Now as a man I might just take exception to her opening gambit "Can someone who has lived as a man, with all the privilege that entails, really lay claim to womanhood?" I might for example ask just what privileges most men actually have? When I see the jobs that many men do it is certainly not obvious to me that they are more privileged than Murray. It’s also the case that Murray seems to be more privileged than many women I know.

The Oxford SU LGBTQ Campaign wrote in a statement which has appeared on Facebook; “Her views, which clearly reflect a lack of engagement with the vast majority of actual trans people, and are in sum deeply harmful to trans women and trans feminine people, contributing to and exacerbating the harassment, marginalisation, discrimination, and violence that they already face.”

Quite how you engage with a bunch of people who have already decided that they are victims of harassment, marginalisation, discrimination and violence, I don’t know. Murray has simply expressed an opinion which is open to challenge. I’ve previously expressed the opinion that the crux of the matter for me is whether a man who decides to transition to being a woman is willing to lose his wedding tackle.


If what I have written offends you, feel free to be offended. But first you might like to scan the web pages at


which include the comment; ‘Terms are always changing in the LGBTQ+ community. This list will be updated as often as possible to keep up with the rapid proliferation of queer and trans language.’

These pages look like an exercise in narcissism, one aspect of which is an excessive desire to be admired and an excessive need for affirmation. You really know when you are accepted when people ignore you.

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Friday, 9 November 2018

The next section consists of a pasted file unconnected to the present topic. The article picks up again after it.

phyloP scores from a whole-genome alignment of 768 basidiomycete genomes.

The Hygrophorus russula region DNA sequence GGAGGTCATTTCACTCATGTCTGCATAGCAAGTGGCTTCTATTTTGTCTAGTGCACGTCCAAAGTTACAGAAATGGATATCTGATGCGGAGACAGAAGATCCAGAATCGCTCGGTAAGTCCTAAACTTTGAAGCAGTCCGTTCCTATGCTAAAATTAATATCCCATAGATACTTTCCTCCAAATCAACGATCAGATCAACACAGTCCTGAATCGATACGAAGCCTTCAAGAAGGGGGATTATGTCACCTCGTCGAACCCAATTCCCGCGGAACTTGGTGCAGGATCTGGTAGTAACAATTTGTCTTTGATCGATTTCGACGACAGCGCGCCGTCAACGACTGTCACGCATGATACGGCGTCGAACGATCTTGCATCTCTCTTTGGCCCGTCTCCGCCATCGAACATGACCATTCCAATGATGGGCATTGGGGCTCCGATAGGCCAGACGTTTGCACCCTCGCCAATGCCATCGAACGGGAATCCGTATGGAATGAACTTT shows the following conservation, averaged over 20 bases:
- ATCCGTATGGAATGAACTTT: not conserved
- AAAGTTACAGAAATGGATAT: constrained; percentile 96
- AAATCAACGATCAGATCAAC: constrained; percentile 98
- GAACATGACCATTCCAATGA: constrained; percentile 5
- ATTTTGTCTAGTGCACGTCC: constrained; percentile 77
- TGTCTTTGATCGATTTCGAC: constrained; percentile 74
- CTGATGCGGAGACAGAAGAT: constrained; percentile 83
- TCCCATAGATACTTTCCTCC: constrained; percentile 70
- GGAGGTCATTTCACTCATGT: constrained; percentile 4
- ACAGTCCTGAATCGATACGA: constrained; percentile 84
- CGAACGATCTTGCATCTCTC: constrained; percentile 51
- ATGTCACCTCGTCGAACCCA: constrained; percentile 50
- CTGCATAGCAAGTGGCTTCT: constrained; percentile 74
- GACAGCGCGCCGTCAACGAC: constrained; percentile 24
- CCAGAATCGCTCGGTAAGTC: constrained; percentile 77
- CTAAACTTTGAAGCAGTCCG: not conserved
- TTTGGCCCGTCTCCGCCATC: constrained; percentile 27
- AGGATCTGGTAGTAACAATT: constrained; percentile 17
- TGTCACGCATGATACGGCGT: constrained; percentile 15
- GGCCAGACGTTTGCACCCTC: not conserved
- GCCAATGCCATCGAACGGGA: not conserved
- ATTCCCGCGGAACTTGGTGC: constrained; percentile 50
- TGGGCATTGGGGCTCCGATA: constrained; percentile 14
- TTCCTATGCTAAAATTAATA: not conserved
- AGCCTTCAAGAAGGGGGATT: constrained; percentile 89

Cheerful Cherub by the Sea Side

  Merit Award for Tony Lloyd's Right Hand Man

 WHO PROPOSED LIAM O'ROURKE?

 

 Simon Danczuk with young Councillor Liam O'Rourke
LIAM O'Rourke, who works in the office of Tony Lloyd MP for Rochdale, and is the cheerful cherubic councillor responsible for resources in the Rochdale cabinet, may well have friends in high places, but so far as the Labour Party rank and file is concerned he hasn't covered himself with glory.

At a meeting of Rochdale council on  the 28th, February 2013, the then recently elected Councillor O'Rourke said:  ''The implementation of decisions to make redundancies were helped by our relationship to the trade unions' (see Northern Voices; Thursday, 28 Feb. 2013)

Councillor O'Rourke came back quickly on NV to clarify this with the comment:  'Far from selling their workers a bitter pill, the [h]ard work put in by the council and the unions meant that people left in a manner that was satisfactory for them.'

To which a local resident Tony Jones, from Back of the Moss in a comment on NV responded:  
'Haha - So this is where Councillor O'Rourke is hiding out.  Most people in my ward had thought you had dissapeared.  No sight of you in the Heywood Advertiser, no sight of you in town with the exception of going off to Lourdes.  Would be nice to get a leaflet now and again telling us what we actually voted for your for. You have been a very bitter dissapointment for many I know who voted for you. -' 

Things have not changed for Rochdale or Councillor O'Rourke since then!

Last Sunday, the website Zelo-Street reported: 
'...what should have been an enjoyable weekend for the Rochdale area contingent was marred by what happened at the Merit Award Dinner, held on Friday evening at the Blackpool Hilton Hotel with guest speakers Barry Gardiner, Lavery, and Rebecca Long Bailey.  

Someone must have pulled a fast one, because Zelo-Street adds:
'The problem was that one of those awards went to Liam O’Rourke, a Councillor who represents Heywood North.  Why should that be?  Ah well.  My sources tell me “All nominees have to be nominated by their own CLP, and it has to come through their CLP Secretary.  He was never nominated by his CLP, nor or did it come from his Secretary”.'

So who proposed Councillor O'Rourke for the merit award?

No-one will say apparently.

This seems to be the latest piece of shabby politics in Rochdale, because we at Northern Voices have seen papers showing evidence of increasing poor governance involving people in control of the Rochdale Labour Party.